Fixed-site high-frequency transcutaneous electrical nerve stimulation for treatment of chronic low back and lower extremity pain
Authors Gozani S
Received 21 April 2016
Accepted for publication 2 June 2016
Published 28 June 2016 Volume 2016:9 Pages 469—479
Checked for plagiarism Yes
Review by Single anonymous peer review
Peer reviewer comments 4
Editor who approved publication: Dr Michael Schatman
Shai N Gozani
NeuroMetrix, Inc., Waltham, MA, USA
Objective: The objective of this study was to determine if fixed-site high-frequency transcutaneous electrical nerve stimulation (FS-TENS) is effective in treating chronic low back and lower extremity pain.
Background: Transcutaneous electrical nerve stimulation is widely used for treatment of chronic pain. General-purpose transcutaneous electrical nerve stimulation devices are designed for stimulation anywhere on the body and often cannot be used while the user is active or sleeping. FS-TENS devices are designed for placement at a pre-determined location, which enables development of a wearable device for use over extended time periods.
Methods: Study participants with chronic low back and/or lower extremity pain self-administered an FS-TENS device for 60 days. Baseline, 30-, and 60-day follow-up data were obtained through an online questionnaire. The primary outcome measure was the patient global impression of change. Pain intensity and interference were assessed using the Brief Pain Inventory. Changes in use of concomitant pain medications were evaluated with a single-item global self-rating.
Results: One hundred and thirty participants were enrolled, with 88 completing the 60-day follow-up questionnaire. Most participants (73.9%) were 50 years of age or older. At baseline, low back pain was identified by 85.3%, lower extremity pain by 71.6%, and upper extremity pain by 62.5%. Participants reported widespread pain, at baseline, with a mean of 3.4 (standard deviation 1.1) pain sites. At the 60-day follow-up, 80.7% of participants reported that their chronic pain had improved and they were classified as responders. Baseline characteristics did not differentiate non-responders from responders. There were numerical trends toward reduced pain interference with walking ability and sleep, and greater pain relief in responders. There was a large difference in use of concomitant pain medications, with 80.3% of responders reporting a reduction compared to 11.8% of non-responders.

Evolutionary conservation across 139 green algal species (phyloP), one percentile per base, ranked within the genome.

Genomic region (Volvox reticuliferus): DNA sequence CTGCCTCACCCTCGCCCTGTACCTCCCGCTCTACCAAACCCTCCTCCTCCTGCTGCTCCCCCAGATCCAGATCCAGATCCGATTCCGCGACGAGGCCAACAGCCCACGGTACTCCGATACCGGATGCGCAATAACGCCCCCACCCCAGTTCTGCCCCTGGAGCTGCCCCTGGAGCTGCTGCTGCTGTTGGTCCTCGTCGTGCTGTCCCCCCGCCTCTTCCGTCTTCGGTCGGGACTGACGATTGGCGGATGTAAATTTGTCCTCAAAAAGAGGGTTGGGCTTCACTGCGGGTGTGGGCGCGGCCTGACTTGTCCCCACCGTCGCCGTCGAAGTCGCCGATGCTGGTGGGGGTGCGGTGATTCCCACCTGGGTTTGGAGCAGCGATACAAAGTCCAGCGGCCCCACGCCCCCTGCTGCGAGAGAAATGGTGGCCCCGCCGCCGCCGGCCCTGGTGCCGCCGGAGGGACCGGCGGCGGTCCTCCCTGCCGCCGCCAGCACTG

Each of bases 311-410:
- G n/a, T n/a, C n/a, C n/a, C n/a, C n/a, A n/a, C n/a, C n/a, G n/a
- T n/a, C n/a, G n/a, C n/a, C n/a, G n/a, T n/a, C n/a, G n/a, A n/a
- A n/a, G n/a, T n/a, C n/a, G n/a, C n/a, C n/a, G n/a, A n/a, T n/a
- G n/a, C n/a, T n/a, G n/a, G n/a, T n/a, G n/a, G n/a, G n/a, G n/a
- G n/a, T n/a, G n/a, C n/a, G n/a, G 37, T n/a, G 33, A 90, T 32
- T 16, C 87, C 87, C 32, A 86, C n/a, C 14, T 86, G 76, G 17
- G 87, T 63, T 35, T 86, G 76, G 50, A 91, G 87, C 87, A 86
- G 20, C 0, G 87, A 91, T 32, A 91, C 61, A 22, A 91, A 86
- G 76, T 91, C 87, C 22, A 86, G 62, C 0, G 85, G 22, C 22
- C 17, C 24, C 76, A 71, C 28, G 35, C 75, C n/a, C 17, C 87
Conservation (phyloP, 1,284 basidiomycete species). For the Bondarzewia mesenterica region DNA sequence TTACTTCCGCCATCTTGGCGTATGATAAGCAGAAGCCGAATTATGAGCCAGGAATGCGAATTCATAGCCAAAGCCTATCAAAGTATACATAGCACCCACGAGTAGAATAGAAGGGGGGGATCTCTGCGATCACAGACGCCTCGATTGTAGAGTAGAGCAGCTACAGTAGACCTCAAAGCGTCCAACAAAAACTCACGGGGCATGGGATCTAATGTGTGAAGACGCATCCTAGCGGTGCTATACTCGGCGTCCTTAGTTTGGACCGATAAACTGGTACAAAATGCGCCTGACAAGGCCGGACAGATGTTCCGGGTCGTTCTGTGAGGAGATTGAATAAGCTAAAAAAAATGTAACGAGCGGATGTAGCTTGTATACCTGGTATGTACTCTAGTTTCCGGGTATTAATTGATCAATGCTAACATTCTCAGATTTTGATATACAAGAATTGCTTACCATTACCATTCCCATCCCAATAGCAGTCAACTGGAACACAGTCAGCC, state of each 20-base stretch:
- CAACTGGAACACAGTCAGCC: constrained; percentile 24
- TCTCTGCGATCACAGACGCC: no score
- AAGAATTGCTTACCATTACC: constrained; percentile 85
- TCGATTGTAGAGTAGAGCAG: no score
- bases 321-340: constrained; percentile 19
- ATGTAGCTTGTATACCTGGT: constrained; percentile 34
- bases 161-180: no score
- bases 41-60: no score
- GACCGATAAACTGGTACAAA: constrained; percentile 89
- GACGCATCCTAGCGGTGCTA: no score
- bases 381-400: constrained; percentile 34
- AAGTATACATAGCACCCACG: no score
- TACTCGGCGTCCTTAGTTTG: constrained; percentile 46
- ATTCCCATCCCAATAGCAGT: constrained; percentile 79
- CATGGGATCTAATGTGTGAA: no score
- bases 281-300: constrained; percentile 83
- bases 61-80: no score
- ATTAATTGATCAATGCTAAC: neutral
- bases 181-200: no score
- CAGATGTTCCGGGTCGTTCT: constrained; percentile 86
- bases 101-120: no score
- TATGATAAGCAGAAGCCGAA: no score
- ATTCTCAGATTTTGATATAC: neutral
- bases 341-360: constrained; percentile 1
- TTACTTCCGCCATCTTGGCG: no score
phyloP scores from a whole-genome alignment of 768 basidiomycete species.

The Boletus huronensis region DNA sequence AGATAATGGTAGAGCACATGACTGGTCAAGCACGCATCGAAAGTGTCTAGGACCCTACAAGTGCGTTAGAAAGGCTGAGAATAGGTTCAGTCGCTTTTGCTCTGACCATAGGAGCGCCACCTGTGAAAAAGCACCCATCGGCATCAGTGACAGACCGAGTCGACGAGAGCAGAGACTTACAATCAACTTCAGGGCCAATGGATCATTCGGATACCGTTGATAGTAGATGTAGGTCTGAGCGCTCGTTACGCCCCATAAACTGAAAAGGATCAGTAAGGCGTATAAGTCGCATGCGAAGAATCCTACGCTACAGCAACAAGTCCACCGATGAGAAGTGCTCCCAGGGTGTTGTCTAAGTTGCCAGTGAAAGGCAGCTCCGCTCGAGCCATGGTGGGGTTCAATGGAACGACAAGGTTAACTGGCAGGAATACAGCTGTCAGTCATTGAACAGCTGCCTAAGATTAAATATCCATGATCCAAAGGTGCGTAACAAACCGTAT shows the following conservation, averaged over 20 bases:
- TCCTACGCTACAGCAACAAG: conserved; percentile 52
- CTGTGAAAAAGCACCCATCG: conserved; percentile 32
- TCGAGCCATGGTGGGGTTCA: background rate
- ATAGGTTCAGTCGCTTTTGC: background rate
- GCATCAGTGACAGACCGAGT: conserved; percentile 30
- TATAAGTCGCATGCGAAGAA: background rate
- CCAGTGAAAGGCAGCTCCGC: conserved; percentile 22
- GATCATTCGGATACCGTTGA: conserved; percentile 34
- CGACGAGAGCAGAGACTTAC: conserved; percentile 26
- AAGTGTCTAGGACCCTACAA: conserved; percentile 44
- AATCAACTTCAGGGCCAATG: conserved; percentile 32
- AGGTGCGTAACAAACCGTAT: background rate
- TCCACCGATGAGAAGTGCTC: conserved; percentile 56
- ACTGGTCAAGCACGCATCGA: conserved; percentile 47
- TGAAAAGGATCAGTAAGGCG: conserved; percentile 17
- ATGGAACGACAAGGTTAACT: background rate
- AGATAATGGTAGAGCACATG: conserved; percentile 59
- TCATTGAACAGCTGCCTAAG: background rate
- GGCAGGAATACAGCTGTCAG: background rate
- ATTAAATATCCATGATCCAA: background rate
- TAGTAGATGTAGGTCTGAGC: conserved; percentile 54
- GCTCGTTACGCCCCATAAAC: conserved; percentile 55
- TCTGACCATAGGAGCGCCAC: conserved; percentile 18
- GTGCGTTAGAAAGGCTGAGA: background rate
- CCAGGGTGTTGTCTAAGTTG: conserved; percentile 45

Conclusion: FS-TENS is a safe and effective option for treating chronic low back and lower extremity pain. These results motivate the use of FS-TENS in development of wearable analgesic devices.
Keywords: chronic pain, transcutaneous electrical nerve stimulation, wearable, patient global impression of change
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